Not surprisingly, the labs came back positive. A few days later Lily had her first appointment with the GI who confirmed her diagnosis of severe iron-deficiency anemia and immediately started her on an iron supplement (to give you an idea of how severe her anemia had become, normal hemoglobin levels in children are between 11.5 and 16. Lily's hemoglobin was at 7.4 and steadily falling. Cardiac arrest generally occurs when hemoglobin levels reach 5 or below. Scary, no?). The GI (who also suspected Celiac or Inflammatory Bowel Disease) then ordered the intial tests to check for Celiac or IBD (this included more blood work and a barium swallow with small bowel follow through). Both tests came back elevated and the GI suspected that Lily might have a dual diagnosis of Celiac and Crohn's disease. The only way to know for sure was to perform a colonoscopy and endoscopy (which we now affectionately refer to as the "dual"oscopy) and biopsy both the small and large intestines. We quickly scheduled the procedures knowing that if she was suffering from Celiac disease, it was likely that her hemoglobin levels would continue to fall despite the iron supplements (since her body would be unable to absorb the iron). Again, not surprisingly, but much to our relief, the "dual"oscopies revealed that she did, in fact, have Celiac but, thankfully, not Crohns Disease (or any other IBD).

We immediately started her on a gluten-free diet. We also scheduled an appointment with the hematologist (to monitor and treat her iron-deficiency anemia) and ran more tests to pinpoint any other deficiencies that may have been caused by 7.5 years of gluten consumption. The tests for vitamin deficiencies came back showing a severe vitamin D deficiency (which confirmed our suspicions of early osteoporosis, though we are still waiting for several more tests to determine bone density and how advanced the osteoporosis is). Now, in addition to the iron supplements and gluten-free diet, she is also taking a heavy duty vitamin D supplement.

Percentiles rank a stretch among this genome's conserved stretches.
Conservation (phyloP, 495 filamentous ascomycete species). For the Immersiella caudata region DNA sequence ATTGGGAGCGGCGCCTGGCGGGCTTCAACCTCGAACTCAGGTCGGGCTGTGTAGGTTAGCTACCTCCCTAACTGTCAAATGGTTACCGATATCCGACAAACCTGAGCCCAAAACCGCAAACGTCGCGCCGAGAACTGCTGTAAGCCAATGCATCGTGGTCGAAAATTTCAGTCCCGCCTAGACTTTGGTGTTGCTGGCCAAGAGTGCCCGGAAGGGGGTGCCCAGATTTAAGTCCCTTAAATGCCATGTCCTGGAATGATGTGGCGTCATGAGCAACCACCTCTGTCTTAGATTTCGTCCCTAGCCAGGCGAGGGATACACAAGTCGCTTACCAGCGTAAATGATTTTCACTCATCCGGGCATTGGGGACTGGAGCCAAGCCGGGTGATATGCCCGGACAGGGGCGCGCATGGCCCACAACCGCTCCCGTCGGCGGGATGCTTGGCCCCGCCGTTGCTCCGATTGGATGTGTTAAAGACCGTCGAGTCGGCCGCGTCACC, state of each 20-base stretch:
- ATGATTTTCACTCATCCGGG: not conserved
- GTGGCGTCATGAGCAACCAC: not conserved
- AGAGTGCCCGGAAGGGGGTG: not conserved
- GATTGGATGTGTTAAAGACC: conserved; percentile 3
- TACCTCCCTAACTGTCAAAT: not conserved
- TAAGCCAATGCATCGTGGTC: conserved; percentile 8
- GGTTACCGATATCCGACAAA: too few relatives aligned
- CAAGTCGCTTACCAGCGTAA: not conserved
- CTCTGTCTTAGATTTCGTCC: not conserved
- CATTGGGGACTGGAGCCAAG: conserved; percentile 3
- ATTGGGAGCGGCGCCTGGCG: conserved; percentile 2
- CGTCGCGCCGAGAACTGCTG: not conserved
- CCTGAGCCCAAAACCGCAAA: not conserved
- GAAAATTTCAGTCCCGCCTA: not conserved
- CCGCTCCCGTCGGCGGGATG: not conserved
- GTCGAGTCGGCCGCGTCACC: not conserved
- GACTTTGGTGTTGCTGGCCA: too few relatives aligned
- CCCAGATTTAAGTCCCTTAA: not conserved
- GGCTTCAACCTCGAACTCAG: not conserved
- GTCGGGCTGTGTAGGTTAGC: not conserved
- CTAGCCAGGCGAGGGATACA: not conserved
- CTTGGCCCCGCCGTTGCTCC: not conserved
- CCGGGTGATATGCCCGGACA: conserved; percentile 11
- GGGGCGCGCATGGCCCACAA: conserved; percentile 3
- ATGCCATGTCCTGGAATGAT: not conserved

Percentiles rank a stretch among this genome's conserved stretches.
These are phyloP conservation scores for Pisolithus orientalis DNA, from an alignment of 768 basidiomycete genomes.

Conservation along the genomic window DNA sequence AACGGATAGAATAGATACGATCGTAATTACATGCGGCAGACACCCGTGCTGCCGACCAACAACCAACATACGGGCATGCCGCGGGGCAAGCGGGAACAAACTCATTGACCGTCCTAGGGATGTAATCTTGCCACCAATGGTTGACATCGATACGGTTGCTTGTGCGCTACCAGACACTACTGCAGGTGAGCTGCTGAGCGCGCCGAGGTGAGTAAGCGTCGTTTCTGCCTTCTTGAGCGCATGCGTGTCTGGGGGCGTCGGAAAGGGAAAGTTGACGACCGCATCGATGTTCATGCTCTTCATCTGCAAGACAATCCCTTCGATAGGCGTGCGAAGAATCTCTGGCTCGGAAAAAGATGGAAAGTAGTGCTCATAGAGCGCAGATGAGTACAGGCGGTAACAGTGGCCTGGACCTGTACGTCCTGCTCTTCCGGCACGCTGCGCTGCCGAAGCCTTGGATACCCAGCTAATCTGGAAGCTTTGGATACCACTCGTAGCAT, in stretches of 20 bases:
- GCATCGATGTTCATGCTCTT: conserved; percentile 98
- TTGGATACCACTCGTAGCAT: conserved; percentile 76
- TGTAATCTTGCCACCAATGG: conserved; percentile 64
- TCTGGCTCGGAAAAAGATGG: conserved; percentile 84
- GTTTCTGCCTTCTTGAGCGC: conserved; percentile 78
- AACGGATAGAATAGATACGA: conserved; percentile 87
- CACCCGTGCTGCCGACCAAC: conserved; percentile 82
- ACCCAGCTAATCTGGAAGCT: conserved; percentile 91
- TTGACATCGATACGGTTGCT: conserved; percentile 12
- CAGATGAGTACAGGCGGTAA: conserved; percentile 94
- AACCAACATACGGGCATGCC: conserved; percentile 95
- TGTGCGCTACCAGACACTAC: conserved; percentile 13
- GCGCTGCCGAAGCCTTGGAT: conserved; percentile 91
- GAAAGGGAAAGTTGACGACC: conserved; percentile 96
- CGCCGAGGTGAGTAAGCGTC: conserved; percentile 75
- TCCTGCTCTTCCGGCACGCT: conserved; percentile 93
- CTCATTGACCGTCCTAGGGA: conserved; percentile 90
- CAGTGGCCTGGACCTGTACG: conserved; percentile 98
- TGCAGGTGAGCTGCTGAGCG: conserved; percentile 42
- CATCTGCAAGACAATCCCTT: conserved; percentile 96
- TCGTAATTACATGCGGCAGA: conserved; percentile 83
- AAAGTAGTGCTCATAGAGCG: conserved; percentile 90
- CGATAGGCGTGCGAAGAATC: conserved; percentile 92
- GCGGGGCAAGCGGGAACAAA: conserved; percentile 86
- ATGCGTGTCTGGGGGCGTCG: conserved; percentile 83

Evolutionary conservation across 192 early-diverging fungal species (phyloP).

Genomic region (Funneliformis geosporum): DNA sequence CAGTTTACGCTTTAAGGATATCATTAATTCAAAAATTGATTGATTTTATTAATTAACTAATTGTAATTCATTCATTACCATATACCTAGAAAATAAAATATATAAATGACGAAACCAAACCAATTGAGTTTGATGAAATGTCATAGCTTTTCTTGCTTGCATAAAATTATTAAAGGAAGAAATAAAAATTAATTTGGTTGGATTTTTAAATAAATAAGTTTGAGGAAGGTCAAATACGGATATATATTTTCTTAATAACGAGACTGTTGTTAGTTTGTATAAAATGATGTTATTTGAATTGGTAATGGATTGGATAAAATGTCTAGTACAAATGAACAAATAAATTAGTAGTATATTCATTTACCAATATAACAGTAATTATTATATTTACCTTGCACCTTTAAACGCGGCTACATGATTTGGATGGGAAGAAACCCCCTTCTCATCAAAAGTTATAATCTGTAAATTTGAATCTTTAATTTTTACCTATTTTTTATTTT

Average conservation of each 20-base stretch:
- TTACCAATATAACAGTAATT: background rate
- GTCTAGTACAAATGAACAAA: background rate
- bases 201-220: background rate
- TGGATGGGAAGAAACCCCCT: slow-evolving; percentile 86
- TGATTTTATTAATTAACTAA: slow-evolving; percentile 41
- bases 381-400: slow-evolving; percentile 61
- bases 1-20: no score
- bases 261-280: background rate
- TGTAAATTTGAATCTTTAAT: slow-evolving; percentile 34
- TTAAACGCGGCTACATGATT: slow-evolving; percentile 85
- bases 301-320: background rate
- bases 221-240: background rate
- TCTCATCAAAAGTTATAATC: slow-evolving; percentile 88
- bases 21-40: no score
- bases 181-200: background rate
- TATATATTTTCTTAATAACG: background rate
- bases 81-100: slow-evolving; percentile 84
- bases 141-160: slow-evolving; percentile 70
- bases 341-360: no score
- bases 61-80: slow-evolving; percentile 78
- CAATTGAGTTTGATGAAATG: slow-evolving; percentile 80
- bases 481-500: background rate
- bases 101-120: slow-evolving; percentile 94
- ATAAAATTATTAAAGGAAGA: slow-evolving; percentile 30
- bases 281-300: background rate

I am VERY happy to report that, after just a few weeks of following a strict gluten-free diet, my sweet little Lily has finally emerged! At a follow-up with the hematologist last week we learned that Lily's hemoglobin levels are finally at the low end of normal (11) and rising! She is no longer eating dirt. Her belly is no longer distended. She has gained 8 lbs.!! And my tired, withdrawn, sad little girl has transformed into an energetic, giggly, happy and finally healthy little girl! Her transformation is truly, truly AMAZING!! How can I even begin to thank my Heavenly Father for guiding us down the path that has led our sweet little Lily to physical redemption!?

We have yet to meet with the cleft lip/palate team at Shriner's Hospital for Children in Cincinnati, but now that Miss Lily is on the pathway to health we will be arranging those evaluations shortly. Fortunately, her palate does not seem to interfere with most activities of daily living (eating, drinking (she can't do a straw, but can drink from an open cup with no problems), etc.), but because her speech is so greatly effected, it is not something that we can put off for long (though after the barrage of GI tests and treatments she has been through for the past two months, I think she deserves a break).